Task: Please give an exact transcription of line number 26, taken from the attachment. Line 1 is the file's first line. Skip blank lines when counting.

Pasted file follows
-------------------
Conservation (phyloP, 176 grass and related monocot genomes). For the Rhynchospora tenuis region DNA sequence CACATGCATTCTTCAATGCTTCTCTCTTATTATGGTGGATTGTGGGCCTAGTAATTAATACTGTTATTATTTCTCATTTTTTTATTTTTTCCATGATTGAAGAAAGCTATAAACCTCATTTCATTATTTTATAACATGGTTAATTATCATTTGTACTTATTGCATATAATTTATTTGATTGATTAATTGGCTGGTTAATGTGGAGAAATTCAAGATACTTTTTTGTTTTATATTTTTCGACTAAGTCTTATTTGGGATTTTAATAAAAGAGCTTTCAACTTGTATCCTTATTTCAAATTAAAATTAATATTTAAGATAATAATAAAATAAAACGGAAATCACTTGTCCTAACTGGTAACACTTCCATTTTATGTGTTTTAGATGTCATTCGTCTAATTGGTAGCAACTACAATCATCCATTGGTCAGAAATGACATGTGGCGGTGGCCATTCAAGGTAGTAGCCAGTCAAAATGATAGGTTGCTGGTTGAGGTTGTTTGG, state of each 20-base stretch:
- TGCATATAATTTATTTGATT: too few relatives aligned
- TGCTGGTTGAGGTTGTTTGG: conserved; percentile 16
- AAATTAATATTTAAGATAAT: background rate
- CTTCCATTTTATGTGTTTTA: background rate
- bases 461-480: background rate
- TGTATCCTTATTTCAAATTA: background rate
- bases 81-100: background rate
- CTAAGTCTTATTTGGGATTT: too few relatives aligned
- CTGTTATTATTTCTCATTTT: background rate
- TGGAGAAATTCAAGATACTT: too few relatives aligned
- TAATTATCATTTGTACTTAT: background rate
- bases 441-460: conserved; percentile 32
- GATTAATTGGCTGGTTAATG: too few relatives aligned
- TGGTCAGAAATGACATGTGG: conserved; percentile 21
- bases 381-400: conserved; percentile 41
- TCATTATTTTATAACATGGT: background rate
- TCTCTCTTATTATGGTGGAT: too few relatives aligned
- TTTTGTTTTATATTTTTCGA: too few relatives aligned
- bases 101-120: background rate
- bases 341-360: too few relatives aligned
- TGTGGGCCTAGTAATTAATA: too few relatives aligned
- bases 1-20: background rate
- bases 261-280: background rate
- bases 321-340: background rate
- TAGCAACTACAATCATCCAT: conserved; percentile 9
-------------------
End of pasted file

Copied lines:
- TAGCAACTACAATCATCCAT: conserved; percentile 9